Friends, Colleagues Honor Charlie Gibson and 'His Remarkable Career'

Departing "World News" anchor: "It has been an honor to work with all of you."

ByABC News
December 17, 2009, 4:25 PM

Dec. 18, 2009— -- Several hundred of Charlie Gibson's ABC News colleagues, friends and family members packed the Kaplan Penthouse at Lincoln Center in New York City Thursday evening to honor the man as he winds down his tenure anchoring "World News" -- and to marvel at the broad sweep of a three-and-a-half-decade career at ABC News.

"The first rough draft of history over this generation has been seen by an entire nation through the eyes of Charlie Gibson," said ABC News President David Westin, who toasted Gibson's leadership role as "an essential glue that has held us all together."

Photos lined the walls -- Gibson cooking with Julia Child, sitting down with President Obama, reporting from the Vatican and anchoring 2008 election night coverage -- all evidence of what the invitation from Westin and Disney-ABC Television Group President Anne Sweeney described as Gibson's "remarkable" career.

The room, filled with lighted candles and flowers, was wall-to-wall with well-wishers, many of whom personally greeted Gibson, 66, and recounted memories from assignments over the years.

Along with the memories, there were a few laughs.

"In sports, we know that when a star player decides to step off the field at the top of his game, the team generally retires his jersey," Sweeney said in a toast. "I think it's a little bit sad that we don't have that kind of ritual in TV news, and I really wish we did so that we could honor Charlie's importance and his contributions to all of us and to journalism. So tonight, Charlie, I am going to respectfully request that you retire your tie."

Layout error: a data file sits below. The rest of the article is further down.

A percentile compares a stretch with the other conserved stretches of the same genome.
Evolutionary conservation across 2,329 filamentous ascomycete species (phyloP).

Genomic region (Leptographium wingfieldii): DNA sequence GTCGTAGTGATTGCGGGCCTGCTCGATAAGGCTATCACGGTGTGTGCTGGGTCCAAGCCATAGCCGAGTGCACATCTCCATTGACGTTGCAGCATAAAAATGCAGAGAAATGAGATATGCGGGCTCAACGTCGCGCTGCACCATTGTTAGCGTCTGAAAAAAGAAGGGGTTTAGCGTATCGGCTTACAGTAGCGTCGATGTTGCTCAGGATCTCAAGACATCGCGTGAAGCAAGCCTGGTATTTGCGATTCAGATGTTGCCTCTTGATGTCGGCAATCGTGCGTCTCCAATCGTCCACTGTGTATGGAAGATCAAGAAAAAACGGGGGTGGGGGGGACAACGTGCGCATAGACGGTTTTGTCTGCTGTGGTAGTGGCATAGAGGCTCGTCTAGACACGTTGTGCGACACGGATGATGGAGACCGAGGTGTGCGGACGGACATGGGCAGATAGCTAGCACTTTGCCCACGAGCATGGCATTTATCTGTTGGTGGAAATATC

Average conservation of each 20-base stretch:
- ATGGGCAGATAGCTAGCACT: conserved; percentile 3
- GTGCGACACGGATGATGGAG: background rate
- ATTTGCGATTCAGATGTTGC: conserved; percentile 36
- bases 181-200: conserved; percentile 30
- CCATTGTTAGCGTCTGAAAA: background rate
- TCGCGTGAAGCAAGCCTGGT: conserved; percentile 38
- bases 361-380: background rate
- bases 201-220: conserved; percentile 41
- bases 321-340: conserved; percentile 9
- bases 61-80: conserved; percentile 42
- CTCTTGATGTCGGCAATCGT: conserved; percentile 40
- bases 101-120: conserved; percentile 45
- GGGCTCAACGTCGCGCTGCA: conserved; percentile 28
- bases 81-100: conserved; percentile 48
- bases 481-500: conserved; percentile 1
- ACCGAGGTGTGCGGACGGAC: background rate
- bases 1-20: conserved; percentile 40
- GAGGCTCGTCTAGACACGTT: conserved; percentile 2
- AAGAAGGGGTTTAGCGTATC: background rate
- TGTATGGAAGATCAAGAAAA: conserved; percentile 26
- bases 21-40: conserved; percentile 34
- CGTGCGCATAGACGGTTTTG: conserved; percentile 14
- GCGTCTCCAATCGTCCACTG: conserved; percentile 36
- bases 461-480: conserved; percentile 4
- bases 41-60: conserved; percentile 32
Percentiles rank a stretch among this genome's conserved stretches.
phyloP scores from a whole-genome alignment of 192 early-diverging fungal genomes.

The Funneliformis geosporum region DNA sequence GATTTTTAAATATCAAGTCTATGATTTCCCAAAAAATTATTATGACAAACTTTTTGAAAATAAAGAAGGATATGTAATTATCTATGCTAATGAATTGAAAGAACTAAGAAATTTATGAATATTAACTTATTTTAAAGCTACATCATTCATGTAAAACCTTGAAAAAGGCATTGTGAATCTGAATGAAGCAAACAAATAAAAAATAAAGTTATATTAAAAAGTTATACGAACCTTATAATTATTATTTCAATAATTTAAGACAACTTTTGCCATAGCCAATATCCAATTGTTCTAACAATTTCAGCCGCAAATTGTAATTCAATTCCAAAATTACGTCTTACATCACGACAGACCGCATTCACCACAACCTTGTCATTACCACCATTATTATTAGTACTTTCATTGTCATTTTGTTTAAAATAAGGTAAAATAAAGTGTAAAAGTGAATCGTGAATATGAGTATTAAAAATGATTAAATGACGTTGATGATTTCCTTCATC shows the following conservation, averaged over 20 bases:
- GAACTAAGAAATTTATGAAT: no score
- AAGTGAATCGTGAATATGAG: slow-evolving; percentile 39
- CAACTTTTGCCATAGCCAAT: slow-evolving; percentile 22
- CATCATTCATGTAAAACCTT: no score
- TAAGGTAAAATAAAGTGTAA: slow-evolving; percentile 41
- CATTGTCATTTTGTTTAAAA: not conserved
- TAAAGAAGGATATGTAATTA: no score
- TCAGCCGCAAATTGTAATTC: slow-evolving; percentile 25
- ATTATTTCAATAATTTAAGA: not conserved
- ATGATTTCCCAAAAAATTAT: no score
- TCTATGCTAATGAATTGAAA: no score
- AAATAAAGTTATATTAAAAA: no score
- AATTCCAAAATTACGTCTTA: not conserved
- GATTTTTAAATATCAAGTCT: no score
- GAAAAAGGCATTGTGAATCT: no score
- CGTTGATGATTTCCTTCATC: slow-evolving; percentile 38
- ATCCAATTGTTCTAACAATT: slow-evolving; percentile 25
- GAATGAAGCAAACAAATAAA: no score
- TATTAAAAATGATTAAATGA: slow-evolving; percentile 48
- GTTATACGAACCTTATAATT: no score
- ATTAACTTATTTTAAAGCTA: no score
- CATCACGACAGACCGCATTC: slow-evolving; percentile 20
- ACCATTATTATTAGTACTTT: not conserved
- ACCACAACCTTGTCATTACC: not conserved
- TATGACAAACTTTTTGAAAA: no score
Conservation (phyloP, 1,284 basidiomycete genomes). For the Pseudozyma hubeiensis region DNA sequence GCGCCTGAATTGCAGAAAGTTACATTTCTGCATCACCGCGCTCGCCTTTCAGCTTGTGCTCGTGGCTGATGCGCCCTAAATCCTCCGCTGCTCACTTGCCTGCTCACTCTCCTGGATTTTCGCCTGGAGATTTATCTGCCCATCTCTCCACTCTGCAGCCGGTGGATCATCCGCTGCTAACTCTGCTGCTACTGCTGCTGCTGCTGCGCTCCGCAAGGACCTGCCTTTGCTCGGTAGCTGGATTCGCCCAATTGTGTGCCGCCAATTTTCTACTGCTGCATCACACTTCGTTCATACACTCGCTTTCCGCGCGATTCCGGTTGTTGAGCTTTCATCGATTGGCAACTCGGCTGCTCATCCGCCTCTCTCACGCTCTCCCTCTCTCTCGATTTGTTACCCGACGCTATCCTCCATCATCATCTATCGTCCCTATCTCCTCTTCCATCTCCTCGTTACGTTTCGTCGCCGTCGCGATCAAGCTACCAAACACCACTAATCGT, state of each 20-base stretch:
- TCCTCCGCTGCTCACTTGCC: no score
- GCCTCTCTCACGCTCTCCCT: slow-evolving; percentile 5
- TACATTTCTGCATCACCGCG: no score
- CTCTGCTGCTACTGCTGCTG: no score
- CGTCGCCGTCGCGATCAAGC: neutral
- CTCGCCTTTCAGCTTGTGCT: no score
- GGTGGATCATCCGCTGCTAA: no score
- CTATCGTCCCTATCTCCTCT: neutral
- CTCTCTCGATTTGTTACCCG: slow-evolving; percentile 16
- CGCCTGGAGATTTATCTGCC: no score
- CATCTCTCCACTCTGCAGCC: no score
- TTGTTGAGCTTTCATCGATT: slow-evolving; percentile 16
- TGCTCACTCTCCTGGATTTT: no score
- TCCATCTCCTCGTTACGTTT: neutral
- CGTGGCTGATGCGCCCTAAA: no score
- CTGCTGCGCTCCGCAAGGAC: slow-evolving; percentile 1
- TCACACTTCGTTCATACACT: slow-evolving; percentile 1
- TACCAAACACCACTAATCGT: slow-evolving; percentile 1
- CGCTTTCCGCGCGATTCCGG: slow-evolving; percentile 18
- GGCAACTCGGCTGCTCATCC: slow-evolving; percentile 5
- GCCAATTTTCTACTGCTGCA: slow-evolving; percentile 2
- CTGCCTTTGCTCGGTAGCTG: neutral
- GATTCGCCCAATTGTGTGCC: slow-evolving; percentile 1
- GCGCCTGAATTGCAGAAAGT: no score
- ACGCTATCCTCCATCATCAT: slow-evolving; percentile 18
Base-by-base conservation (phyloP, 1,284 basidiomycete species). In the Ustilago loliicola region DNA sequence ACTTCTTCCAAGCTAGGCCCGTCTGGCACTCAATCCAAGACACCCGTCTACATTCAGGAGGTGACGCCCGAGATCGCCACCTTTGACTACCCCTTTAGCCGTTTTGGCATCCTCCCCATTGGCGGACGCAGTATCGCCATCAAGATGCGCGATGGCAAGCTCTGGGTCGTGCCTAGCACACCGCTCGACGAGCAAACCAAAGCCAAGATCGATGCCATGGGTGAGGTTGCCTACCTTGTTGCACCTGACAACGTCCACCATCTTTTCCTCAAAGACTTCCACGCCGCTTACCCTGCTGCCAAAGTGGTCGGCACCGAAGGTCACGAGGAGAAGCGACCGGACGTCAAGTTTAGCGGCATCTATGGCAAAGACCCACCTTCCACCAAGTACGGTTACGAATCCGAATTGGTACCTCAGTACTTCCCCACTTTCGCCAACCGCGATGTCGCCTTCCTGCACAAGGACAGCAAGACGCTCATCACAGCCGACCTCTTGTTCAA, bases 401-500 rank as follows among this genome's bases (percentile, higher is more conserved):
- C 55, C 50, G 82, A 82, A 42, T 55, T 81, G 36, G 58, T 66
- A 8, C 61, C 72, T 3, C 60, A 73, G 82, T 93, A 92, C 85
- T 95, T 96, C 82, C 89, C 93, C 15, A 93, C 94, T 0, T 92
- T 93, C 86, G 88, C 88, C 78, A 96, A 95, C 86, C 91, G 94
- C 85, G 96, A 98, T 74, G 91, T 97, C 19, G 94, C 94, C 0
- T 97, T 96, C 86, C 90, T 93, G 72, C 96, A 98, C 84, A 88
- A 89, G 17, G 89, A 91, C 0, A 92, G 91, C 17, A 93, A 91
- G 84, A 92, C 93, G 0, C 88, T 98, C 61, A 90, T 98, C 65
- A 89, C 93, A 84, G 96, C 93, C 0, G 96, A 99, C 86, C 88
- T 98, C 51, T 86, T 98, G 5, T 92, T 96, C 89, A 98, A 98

"I shower in a tie," Gibson quipped.

Gibson's last day helming "World News" is today. He will be succeeded by Diane Sawyer, who will "be in the chair on Monday at 6:30 as our audience would expect," Westin wrote in an e-mail to ABC News staff earlier Thursday.

Sawyer was called away on assignment unexpectedly, but Gibson's former co-anchor on "Good Morning America" called him before the event to offer congratulations on his retirement.

In his speech, Gibson recounted his transition from being a local reporter in Washington, D.C., to a network news reporter and later a co-anchor of "Good Morning America" and an anchor of "World News."

The passionate baseball fan said, "I lucked into the best team game outside of sports," and thanked his ABC News colleagues for their dedication to excellence in their work.

"You can't forget how important it is what we do," he said. "You get caught up in the competitive aspects, you get caught up on so many ephemeral things and you get worried about this and that, but in the bottom line, the most important thing, overall, is that what we do is important."

"It has been an honor to work with all of you, truly an honor," he added. "I have loved every damn day of it. Thank you."

Kate Gibson, the younger of Gibson's two daughters and a producer for CBS News, toasted her father and mentor, and the life lessons he's taught her. Some of the lessons, such as how to listen, humility and the value of hard work, have guided her life.

"Listening is a skill and my father is a master," she said. "and as a result, people love to talk to him."

"I am very proud of my father, and not just for what he has accomplished with his work, which we celebrate tonight," she added. "I am proud of my father the good listener, my father the people person, my father the hard worker and my father who is filled with both humility and courage. If he had just a few of those traits he would be a good man, but he has all of them and he is a great man."

Gibson's older daughter, Jessica Gibson Rosen, said she's waiting to see what he does next.

"This chapter will be another opportunity to learn something new," she said. "I am looking forward to the next chapter. It's going to be exciting. I am sure it will be a smashing success as have been the ones before it."

Gibson thanked his daughters for their support and understanding of his busy schedule throughout his career.

"There have been plays I have missed and recitals I have not been at, and the kids understood that," he said.

He also praised his wife, Arlene, who he described as having "the patience of Job," and said he was forever grateful for her love.